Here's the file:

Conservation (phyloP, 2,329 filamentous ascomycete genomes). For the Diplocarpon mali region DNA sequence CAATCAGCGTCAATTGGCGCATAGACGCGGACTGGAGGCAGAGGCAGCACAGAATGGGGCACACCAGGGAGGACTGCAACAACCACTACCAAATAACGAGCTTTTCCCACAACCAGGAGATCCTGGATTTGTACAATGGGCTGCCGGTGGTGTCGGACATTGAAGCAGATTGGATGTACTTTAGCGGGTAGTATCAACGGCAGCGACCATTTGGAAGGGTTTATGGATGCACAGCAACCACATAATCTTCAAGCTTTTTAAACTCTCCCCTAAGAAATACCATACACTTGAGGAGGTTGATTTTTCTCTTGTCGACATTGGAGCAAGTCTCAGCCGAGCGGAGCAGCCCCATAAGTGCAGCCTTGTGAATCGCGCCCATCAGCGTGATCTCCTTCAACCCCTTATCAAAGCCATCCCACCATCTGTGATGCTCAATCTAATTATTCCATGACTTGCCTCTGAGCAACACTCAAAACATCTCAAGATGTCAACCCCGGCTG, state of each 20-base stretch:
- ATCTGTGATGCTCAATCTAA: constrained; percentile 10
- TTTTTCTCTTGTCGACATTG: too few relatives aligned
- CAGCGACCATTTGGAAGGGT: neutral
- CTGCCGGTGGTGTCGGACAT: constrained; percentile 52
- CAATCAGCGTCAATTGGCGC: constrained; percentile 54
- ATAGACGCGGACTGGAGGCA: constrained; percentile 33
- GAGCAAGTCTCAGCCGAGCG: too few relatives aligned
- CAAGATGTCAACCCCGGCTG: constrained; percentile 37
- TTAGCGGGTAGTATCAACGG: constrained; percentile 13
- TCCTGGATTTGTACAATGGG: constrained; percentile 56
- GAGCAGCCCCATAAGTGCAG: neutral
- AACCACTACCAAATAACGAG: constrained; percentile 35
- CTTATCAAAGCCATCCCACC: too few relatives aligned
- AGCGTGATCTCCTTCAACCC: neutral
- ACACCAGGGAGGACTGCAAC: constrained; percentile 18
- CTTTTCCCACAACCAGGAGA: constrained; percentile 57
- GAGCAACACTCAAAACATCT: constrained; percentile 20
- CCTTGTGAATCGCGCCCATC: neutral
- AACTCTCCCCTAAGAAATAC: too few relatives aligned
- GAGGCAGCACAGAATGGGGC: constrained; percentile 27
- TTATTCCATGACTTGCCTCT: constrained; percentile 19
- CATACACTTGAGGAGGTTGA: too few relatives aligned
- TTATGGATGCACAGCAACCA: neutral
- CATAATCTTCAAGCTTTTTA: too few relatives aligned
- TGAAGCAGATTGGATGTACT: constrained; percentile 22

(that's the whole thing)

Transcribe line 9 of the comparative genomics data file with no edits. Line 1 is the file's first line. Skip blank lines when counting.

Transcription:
- CAAGATGTCAACCCCGGCTG: constrained; percentile 37